The increasing prevalence of obesity in the pediatric population is a global health issue and it has become an important public health problem (1). Increased intake of high energy food and beverages is a significant risk factor for overweight and obesity. Furthermore, metabolic changes occur prior to anthropometric changes (2). Genes involved in appetite regulation, energy metabolism and fat storage may be good candidates to confer susceptibility to obesity and their identification may contribute to a potential intervention to prevent future health problems.

Leptin, the LEP gene product, is essential in the regulation of food intake and energy expenditure (3). The single nucleotide polymorphism (SNP) -2548G>A (rs7799039) has been investigated in the regulation of body weight, but findings are still inconclusive (4-6). For the leptin receptor gene (LEPR), the polymorphism Gln223Arg (rs1137101) is one of the most studied polymorphisms and has been associated with obesity and related phenotypes in Brazilian adults (7). In adolescents, this polymorphism was associated with body fat percentage (3) but, in children, no studies related to obesity were found.

Adiponectin is another adipokine exclusively produced by adipocytes. Several SNPs have already been identified in the APM1 gene and were associated with obesity, type 2 diabetes, and insulin resistance (8). The strongest associations were seen for two SNPs in the APM1 promoter: -11377C>G (rs266729) and -11391G>A (rs17300539). In a study performed with children, the same two APM1 promoter SNPs were associated with insulin resistance syndrome in overweight/obese children (9).

Peroxisome proliferator-activated receptor-gamma (PPARγ) is a nuclear transcription factor encoded by the PPARG gene. Several studies have reported an association of the Pro12Ala variant (rs1801282) with obesity, insulin sensitivity and risk of type 2 diabetes, but have yielded conflicting findings (10,11). In children, this SNP was associated with deficiency in energy storage and utilization, leading to reduced growth (12), lower BMI (13), and increased adiposity in girls (14).

Uncoupling protein-1 (UCP1), abundantly expressed in brown adipose tissue, is a mitochondrial inner membrane electron carrier. The UCP1 gene variant -3826A>G (rs1800592) has been associated with obesity and metabolic features (15-18). It has been sugges–ted that this SNP presents functional importance since it was associated with reduced mRNA expression (19).

With increasing prevalence of childhood obesity in both developed and developing countries, it becomes noteworthy to assess the potential impact of polymorphisms in susceptibility genes in this earlier stage of life, when individuals are exposed for a shorter period to environmental factors, and interventions are still possible to prevent an obese child to become an obese adult.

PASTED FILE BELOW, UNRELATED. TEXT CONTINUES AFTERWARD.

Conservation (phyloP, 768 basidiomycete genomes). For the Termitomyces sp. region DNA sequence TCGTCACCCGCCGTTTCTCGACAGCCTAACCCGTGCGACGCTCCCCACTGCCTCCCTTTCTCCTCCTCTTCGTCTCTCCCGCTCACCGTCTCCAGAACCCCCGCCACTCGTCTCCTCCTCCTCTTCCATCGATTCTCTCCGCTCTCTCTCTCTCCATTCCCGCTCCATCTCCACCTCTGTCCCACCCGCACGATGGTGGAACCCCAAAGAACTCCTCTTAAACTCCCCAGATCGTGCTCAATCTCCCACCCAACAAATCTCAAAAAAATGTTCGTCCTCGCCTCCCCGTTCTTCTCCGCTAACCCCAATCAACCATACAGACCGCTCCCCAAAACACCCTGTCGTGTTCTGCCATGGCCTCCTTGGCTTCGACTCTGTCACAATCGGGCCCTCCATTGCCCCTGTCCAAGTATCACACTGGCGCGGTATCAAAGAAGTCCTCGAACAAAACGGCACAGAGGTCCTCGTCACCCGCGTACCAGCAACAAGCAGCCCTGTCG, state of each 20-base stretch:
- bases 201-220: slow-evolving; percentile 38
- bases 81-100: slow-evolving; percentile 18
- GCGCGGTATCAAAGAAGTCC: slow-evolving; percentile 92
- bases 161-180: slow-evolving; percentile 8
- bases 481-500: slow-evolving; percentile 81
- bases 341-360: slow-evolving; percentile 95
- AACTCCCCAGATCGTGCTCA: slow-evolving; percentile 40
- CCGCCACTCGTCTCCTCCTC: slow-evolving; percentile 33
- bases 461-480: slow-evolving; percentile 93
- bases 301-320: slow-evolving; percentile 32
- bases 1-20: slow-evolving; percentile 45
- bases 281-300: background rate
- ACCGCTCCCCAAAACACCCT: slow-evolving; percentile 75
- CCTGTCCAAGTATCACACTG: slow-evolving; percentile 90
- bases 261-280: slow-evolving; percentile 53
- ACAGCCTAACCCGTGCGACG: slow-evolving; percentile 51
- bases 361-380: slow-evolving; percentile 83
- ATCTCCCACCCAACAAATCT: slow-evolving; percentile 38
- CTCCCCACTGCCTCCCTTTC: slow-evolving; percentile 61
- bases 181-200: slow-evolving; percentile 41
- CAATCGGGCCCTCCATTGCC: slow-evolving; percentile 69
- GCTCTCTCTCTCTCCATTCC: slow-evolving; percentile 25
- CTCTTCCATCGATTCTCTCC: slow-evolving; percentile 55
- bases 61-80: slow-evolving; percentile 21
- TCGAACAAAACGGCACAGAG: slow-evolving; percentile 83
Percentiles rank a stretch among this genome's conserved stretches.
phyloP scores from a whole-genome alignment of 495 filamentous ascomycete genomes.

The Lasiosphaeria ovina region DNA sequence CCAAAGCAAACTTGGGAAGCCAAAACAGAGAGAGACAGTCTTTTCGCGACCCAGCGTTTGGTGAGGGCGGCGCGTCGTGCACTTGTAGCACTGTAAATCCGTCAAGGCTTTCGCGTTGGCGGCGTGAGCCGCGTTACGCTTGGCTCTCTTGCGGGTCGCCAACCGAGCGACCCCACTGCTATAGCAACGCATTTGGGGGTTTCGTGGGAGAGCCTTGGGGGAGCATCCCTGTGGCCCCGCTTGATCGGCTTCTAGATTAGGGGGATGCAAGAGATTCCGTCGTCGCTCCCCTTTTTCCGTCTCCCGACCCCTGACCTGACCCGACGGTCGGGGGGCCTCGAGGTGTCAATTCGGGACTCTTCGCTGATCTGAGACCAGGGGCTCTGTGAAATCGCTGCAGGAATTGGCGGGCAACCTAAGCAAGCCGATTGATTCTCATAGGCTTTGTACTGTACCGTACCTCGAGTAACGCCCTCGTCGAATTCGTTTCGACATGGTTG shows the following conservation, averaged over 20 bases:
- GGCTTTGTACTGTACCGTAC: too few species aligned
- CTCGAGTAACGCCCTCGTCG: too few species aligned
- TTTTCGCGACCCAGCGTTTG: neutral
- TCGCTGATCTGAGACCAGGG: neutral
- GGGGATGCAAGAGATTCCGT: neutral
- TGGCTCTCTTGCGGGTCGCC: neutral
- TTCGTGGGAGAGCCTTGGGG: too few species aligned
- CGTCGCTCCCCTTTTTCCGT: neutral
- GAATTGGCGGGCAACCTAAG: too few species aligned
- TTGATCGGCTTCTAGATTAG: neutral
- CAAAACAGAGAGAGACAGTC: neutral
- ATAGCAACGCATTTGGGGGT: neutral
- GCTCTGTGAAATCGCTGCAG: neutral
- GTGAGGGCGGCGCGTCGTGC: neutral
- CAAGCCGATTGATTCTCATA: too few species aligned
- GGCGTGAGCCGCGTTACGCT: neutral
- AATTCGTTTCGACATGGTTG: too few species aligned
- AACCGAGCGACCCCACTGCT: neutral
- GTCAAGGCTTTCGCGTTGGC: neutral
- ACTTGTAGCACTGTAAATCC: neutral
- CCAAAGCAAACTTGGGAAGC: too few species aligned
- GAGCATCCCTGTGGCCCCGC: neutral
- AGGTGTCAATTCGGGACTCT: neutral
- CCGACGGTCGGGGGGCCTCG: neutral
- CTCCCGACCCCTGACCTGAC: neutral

The purpose of this study was to determine whether specific LEP, LEPR, PPARG, APM1, and UCP1 gene variants influence anthropometric, metabolic and die–tary parameters in Brazilian children followed up from birth to 4 years old. Previous studies in the same population found an association of some of these SNPs in adults (7,10). Therefore it was our aim to investigate or confirm in children associations that have been proposed in Brazilian adults. One of the main advantages of studying such sample is that the influence of environmental factors may still not constitute a significant interference at this early age. To our knowledge, this is the first genetic study to investigate all these parameters simultaneously in children of such precocious age.

MATERIALS AND METHODS

Subjects

The population studied comprised 325 children born from October 2001 until July 2002 in the city of São Leopoldo. The mothers were recruited from the maternity ward of the city's only public hospital. This city is located in the metropolitan region of Porto Alegre, the capital of the southernmost state of Brazil.

This prospective cohort study is a continuation of a randomized controlled trial performed in the first year of life. Children were randomized in control and intervention groups at birth. The intervention group received dietary advice during home visits in the first year of life, based on the 'Ten Steps to Healthy Feeding', a Brazilian national health policy for primary care, supported by World Health Organization. A detailed account of the methodology of the first phase of the study can be found elsewhere (20). Anthropometric, dietary, socioeconomic and demographic data were collected between ages of 12 and 16 months. No intervention was performed after that. Between 3-4 years old, children were re-evaluated and anthropometric, dietary, familial, and socioeconomic data were obtained. Blood samples were also collected for DNA extraction and biochemical analyses. The children's mothers provided informed written consent and the study was approved by the Research Ethics Committee of the Federal University of Health Sciences, Porto Alegre, Brazil, protocol number 143/06, and have therefore been performed in accordance with the ethical standards laid down in the 1964 Declaration of Helsinki and its later amendments.

Race/ethnicity were self-defined by parents by skin color, as whites and nonwhites, as officially used in demographic censuses in the country.

Anthropometric measurements